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An Open Letter to My Fellow Young Americans: We're Getting Screwed

The Huffington Post logo The Huffington Post 22/02/2016 Ben Brown
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We've read all the articles about our generation, the ever-entitled 18-36 year olds of the USA. We're the Me Me Me Generation; lazy, needy, selfish, ruining the workplace because we received too many participation trophies in middle school. Yet somehow we're also the most optimistic and innovative, and prioritize our values above paychecks. We are the most diverse and most educated American generation ever--not to mention at 83 million we are now the largest American generation, and the largest one in the US workforce. We distrust institutions--probably because in 2007 we saw what happens when you believe they have your best interests at heart. And yet, we are excited for the future, with a larger portion of Millennials saying America's best years are ahead of it compared to other generations. Curious.

Young Americans are fighting an uphill battle against a huge list of social, financial, and political issues that must be solved. We're struggling with unemployment, mass incarceration, institutionalized racism, a rigged election system favoring wealthy donors; we must unite a nation divided on gun laws and abortion rights; and we are tied down by $1.2T in student debt and shouldering the burden of social security payments (which we, ourselves, probably won't receive). This is the first American generation expected to be worse off economically than previous generations. 7 in 10 Americans across all generations agree that today's young Americans face more economic challenges than other generations did when they were young. But the largest challenge we face might just be the system itself.

While we struggle to find jobs and pay off student debt, millionaires and billionaires continue to pour money into elections, skewing the entire political apparatus towards their needs and desires. It's so bad that experts have actually proved that the US has become an Oligarchy in terms of how consistently government policy reflects the desires of rich donors, not everyday citizens.. As of October, 2015, 154 families had already spent $174M on the first phase of the 2016 election. The US Chamber of Commerce--the lobby group that represents corporate interests--spent $124M in lobbying in 2014 alone, more than the next four largest lobby groups combined. In 2014, billionaires Tom Steyer and Michael Bloomberg contributed $75M and $28M, respectively, to campaigns and other political groups. Charles and David Koch, the industrialist brothers worth a combined $100 Billion, have pledged to spend almost one billion dollars on the 2016 election cycle.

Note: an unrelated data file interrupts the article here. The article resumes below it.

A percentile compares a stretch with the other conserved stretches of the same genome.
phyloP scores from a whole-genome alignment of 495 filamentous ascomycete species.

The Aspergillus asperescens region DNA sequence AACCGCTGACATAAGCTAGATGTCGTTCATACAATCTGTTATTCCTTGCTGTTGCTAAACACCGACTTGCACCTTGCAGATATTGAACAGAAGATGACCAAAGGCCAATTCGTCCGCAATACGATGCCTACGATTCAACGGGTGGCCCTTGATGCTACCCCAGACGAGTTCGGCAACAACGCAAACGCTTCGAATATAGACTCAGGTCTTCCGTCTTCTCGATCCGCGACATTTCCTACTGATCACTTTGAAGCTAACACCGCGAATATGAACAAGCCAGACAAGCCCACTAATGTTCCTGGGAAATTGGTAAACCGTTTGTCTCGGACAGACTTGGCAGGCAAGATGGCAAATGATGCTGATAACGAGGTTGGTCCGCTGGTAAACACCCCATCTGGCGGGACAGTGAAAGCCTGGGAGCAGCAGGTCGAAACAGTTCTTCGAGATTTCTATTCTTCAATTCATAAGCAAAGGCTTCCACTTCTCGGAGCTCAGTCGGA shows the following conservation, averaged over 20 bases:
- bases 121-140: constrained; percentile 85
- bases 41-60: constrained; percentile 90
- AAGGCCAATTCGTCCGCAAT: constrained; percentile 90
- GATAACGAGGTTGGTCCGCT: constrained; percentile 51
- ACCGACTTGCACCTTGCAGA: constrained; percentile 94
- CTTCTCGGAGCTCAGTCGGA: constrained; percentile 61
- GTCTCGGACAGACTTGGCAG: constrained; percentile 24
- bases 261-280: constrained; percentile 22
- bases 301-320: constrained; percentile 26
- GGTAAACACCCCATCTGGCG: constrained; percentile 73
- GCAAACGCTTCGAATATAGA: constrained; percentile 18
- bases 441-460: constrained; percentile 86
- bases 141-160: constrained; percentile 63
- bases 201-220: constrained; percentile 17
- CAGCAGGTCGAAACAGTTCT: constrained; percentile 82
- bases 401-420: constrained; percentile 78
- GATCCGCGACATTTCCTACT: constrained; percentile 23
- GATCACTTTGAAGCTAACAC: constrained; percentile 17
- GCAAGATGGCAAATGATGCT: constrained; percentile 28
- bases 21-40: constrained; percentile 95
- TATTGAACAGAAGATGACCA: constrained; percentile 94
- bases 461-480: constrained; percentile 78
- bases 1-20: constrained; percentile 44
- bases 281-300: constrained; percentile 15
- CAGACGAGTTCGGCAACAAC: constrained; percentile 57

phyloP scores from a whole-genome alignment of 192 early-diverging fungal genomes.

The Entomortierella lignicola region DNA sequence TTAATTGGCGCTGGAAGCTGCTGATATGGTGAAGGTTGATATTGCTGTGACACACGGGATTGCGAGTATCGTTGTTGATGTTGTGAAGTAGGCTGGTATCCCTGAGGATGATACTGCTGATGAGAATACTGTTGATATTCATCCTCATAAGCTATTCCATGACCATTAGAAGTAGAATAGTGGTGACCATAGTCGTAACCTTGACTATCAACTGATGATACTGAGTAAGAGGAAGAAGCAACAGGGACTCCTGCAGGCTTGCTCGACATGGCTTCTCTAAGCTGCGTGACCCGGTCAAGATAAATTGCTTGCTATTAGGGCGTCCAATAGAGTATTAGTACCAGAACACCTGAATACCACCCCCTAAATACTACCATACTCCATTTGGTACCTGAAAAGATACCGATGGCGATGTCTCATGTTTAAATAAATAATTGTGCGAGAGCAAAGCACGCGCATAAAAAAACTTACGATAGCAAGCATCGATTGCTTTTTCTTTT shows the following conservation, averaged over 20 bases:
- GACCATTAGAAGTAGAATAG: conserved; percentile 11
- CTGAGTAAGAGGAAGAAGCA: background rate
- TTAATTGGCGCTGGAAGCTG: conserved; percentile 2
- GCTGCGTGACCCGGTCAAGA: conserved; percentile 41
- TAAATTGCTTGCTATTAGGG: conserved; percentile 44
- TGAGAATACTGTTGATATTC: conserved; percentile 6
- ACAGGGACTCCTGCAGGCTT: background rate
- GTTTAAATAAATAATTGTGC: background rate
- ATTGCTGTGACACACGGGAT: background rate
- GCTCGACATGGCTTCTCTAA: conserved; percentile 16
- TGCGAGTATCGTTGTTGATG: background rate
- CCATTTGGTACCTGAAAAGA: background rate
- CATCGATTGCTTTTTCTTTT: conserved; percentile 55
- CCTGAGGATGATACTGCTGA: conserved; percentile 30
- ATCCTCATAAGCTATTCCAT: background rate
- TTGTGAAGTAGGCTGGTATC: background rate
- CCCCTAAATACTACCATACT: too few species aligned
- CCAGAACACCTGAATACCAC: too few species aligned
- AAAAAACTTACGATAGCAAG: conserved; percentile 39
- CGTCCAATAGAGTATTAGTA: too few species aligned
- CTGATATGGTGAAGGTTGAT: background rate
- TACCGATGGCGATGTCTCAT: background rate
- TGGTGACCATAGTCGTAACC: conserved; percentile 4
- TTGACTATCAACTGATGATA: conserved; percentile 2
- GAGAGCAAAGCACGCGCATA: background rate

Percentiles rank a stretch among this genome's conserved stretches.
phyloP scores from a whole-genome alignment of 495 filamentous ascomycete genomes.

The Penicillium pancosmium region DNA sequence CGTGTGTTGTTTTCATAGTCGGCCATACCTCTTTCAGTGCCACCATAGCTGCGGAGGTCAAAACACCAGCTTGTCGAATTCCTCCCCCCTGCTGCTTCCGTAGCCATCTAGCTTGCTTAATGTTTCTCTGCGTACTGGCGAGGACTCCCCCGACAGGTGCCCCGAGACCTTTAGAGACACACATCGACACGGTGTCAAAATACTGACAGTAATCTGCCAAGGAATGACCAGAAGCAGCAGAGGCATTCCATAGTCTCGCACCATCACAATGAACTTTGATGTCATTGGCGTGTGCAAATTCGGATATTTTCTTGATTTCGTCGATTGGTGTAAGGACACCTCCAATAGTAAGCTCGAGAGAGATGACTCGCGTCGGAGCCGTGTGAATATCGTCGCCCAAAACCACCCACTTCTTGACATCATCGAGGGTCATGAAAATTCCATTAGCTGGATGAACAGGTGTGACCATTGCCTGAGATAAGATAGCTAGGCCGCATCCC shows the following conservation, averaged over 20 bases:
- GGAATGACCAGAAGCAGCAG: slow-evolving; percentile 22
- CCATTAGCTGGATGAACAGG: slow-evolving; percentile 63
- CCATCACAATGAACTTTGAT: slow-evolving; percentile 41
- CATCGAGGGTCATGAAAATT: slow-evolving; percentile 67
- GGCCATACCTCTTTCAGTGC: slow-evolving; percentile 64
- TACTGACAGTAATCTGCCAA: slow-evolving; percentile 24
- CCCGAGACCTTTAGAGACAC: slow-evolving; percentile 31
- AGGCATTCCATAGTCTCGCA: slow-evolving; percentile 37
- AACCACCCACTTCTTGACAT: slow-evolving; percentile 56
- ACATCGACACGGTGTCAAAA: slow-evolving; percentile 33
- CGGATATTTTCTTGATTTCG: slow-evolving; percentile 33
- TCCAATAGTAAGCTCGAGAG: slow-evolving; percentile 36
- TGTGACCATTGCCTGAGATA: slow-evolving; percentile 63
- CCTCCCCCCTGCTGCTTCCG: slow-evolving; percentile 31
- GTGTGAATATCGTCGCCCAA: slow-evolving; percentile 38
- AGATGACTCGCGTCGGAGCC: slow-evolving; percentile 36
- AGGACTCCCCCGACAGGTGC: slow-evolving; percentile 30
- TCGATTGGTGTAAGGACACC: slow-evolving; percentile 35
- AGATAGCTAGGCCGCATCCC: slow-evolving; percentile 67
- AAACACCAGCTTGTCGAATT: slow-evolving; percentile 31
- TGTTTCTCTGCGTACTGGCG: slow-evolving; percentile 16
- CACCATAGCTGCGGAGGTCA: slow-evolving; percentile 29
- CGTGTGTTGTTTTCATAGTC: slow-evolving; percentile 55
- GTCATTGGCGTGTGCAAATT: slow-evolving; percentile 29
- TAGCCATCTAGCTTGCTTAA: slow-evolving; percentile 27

My bet, neither the Koch brothers nor the Chamber of Commerce--certainly not the AARP--is petitioning the candidates it supports to refinance student loans at lower interest rates, limit lobbying, restore balance to campaign finance or address high unemployment among young Americans.
As a result, Young Americans have given up on politics. Perhaps because of our distrust of institutions, Millennials have largely opted-out of the political process. In the 2014 Midterm elections, only 23.1% of people aged 18-34 voted. Of those eligible to vote, that is more than 50 million young Americans who did not vote.

Our voices have been eliminated from a process we so desperately need to work on our behalf. And our disillusionment, though fully warranted, is amplifying the system's abandonment of our needs and rights. When we don't vote, not only do we lay down the power to elect candidates who will work for our concerns, we also signal to candidates that our interests aren't worth pandering to, because our votes are illusory--they never actually get cast.

So, my young American friends, what can we do? Yes, sure, voting helps--but it's clear that some power has been stripped from the vote, and now lives before we cast our ballot with campaign contributors who prop up candidates for us to choose from, or after we vote with lobbyists who control the political agenda.

But what if the 80 million Americans between 18 and 35 had full time lobbyists, working around the clock to advance policies that benefit them now and in the future, restoring their voice in the process? What if we played the game?

That is exactly what we are going to do. The Association of Young Americans is a membership-based organization that negotiates discounts and lobbies government bodies on behalf of the 80 million Americans between 18 and 35. We are just getting started, but here's the plan:
1) AYA is going to help young Americans save some coin by getting them discounts. We've already got some great discounts lined up for members, and as we get more and more members, we'll work hard to get more and more discounts.
2) AYA, with the guidance of our members is going to identify what is really holding young Americans back, and then lobby Congress to solve those issues. Members are asked to take a survey that will help us prioritize as we grow.

At this stage, we're focused on a few key issues: solving the $1.2T student debt crisis and skyrocketing cost of higher education, curbing massive campaign contributions from billionaires, and reforming the criminal justice system.

It is just getting started, so go to, or follow AYA on Facebook and Twitter to join countless young Americans who are ready to be heard.

Welcome to the future.
Welcome to the Association of Young Americans.
This post originally appeared in the Association of Young Americans' Blog

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